The motivation is still there to keep going, and Kallis suggests this is because he is playing so rarely he can give his all when he does turn his hand to cricket.
"I am still enjoying training. Possibly because I don't play as much anymore. I play two or three months of the year so you can really enjoy it, give it your all and have a real go.
"After this the next real cricket I will play is probably Big Bash so I have a nice big break after this. From a body point of view you can give it your all."
There will certainly be a sizable gap between this event and when Kallis next plays a shot in anger in Australia this winter. Watching him in practice he seemed as committed as ever, while perhaps not as quick as he once was. During fielding drills Kallis was throwing down the single stump 90% of the time.
"I have another season of Big Bash. In fact that is the last bit of cricket that I played. I saw the other side of cricket, the coaching side of it at Kolkata Knight Riders (in the IPL). It is a lot harder being a player, but I really enjoyed the coaching side of things."
His achievements are well documented, but what about regrets. When asked the question it was inevitable that the World Cup would be mentioned, it is the one area of the Kallis CV that remains blank. On the whole he says he only looks back with pride on his success.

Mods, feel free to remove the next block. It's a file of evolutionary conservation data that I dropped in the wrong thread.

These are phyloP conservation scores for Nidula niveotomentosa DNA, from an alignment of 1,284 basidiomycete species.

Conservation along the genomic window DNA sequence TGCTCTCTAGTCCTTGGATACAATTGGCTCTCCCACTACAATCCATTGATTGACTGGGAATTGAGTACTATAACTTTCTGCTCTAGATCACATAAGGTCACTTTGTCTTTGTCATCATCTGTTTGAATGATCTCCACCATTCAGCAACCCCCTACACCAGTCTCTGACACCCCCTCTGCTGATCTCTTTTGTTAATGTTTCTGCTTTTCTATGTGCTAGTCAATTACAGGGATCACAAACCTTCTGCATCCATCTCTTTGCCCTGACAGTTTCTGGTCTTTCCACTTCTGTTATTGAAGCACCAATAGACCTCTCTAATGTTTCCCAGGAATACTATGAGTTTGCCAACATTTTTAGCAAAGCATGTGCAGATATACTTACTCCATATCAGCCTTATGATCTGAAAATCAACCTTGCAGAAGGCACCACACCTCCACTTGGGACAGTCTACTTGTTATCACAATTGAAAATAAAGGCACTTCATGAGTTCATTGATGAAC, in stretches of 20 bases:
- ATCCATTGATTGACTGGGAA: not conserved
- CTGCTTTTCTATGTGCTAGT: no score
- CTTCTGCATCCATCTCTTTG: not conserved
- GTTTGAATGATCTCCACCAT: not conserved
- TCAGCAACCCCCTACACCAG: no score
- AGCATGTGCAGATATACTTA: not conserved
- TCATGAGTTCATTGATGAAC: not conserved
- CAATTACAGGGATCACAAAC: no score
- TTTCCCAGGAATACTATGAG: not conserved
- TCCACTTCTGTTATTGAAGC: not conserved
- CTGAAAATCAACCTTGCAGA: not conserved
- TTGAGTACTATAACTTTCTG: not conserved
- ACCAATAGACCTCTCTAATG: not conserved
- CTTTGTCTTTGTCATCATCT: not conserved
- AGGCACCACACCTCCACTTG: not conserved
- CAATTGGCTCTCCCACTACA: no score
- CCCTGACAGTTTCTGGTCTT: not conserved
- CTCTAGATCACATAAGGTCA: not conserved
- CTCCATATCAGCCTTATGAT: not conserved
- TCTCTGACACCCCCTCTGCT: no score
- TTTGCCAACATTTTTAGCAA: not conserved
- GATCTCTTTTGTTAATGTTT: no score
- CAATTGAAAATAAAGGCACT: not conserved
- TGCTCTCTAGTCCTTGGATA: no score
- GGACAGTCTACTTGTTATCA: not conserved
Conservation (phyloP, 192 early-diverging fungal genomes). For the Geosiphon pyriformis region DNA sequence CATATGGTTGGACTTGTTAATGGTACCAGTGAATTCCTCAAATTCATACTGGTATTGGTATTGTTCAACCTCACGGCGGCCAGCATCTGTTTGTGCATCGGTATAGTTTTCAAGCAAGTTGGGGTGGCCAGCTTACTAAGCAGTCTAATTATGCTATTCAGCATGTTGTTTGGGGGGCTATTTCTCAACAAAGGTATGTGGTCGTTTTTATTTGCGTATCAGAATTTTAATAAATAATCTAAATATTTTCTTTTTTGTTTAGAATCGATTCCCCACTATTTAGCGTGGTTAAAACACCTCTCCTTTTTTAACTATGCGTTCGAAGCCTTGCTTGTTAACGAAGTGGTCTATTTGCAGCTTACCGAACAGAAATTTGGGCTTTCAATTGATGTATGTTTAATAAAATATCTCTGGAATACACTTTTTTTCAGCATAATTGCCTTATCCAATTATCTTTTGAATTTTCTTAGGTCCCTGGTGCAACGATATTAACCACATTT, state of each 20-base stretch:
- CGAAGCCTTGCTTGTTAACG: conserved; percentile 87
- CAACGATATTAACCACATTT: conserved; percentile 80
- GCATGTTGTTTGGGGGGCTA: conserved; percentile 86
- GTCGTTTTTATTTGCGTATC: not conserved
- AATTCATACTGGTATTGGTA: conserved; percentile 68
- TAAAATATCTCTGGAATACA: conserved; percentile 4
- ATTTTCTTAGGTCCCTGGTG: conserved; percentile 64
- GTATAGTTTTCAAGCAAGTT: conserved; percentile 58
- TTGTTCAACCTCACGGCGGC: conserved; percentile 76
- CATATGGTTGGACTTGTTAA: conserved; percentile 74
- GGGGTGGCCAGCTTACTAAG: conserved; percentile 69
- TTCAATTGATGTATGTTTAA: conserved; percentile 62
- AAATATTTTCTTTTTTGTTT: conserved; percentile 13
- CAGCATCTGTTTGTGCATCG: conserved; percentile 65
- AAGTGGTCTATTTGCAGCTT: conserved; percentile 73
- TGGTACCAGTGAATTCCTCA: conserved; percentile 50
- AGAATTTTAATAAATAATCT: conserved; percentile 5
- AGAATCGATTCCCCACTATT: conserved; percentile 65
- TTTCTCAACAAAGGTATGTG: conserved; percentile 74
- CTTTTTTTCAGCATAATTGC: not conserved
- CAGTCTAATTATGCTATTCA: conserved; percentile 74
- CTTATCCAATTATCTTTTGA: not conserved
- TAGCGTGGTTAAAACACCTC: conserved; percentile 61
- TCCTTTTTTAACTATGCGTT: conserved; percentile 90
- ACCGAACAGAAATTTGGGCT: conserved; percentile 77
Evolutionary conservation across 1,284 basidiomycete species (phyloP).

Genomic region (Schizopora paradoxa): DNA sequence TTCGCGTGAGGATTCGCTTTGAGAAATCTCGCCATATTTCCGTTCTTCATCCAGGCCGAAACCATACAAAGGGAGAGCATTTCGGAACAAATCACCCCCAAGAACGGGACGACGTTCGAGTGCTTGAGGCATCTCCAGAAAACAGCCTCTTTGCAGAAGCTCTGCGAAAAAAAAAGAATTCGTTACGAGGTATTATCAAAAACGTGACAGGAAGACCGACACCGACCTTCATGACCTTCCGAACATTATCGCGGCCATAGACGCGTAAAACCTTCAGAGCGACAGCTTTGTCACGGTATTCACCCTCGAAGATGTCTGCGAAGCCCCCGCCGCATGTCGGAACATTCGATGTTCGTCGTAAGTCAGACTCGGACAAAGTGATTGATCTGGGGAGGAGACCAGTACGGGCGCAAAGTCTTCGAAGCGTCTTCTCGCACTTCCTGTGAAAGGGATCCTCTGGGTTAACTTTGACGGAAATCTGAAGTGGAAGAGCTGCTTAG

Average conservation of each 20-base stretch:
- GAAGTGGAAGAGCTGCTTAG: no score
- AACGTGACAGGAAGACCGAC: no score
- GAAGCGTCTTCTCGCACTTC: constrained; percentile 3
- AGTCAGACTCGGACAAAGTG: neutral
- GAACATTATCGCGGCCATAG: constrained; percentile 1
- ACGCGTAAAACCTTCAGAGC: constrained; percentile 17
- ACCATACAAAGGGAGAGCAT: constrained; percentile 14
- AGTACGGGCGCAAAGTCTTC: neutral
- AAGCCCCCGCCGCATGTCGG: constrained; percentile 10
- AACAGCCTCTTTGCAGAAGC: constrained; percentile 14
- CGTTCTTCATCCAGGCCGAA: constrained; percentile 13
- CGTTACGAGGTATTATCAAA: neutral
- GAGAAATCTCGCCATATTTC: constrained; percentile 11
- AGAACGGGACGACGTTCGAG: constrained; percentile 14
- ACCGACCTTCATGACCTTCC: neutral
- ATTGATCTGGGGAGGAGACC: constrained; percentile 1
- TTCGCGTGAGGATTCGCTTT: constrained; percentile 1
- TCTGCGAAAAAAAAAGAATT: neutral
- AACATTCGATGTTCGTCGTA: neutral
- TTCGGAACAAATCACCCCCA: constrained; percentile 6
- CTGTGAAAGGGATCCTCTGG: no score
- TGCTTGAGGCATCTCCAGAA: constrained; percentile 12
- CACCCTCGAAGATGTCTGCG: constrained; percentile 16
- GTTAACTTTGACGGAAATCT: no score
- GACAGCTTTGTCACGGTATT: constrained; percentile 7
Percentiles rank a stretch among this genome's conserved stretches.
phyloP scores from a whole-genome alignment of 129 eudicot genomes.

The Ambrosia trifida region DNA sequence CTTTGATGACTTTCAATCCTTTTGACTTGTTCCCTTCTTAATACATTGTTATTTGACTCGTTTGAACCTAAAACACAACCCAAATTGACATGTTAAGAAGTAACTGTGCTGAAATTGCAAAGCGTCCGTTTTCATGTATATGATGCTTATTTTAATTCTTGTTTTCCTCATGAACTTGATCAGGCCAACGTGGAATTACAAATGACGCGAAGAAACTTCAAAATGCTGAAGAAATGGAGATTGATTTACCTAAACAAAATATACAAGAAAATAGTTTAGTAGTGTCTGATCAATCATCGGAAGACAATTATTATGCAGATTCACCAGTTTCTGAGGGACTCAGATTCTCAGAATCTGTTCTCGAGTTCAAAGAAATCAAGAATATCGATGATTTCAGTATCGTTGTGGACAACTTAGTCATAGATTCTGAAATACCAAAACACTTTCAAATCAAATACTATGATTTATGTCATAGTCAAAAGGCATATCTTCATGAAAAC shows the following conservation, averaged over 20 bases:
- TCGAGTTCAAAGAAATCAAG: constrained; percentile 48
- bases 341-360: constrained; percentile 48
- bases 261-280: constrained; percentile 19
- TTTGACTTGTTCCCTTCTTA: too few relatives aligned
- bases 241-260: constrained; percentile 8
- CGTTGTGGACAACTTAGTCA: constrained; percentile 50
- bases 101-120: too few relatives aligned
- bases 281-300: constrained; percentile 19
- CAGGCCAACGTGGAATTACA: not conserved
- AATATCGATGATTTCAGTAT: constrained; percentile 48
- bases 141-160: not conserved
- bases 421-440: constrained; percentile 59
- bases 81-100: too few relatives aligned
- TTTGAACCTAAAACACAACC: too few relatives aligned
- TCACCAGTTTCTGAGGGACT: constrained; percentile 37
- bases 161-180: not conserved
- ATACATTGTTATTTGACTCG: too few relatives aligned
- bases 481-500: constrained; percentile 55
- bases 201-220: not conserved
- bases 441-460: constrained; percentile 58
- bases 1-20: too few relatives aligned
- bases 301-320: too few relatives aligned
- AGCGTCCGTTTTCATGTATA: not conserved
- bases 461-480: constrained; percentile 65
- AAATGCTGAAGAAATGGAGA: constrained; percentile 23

"I suppose you can always look back and say I wish I had done this at a different time or I wish I had done that, or be part of a World Cup winning side. But on the whole I have no regrets, I wouldn't I have done anything different. I really enjoyed the journey."
In a sport that is obsessed with numbers it is perhaps surprising that Kallis says he was never interested in them. He missed out on 300 Test wickets but he said that he wouldn't even have known he was that close to the landmark.
"I was never one that played for those type of milestones. Milestones for me was never really an issue, it was trying to make the best decision on the day that the side made or needed and made that call.
"I was never one that looked at stats, in fact I never knew them. If you were to ask me about my stats now I could tell you I have 45 [Test] hundreds but that is about it."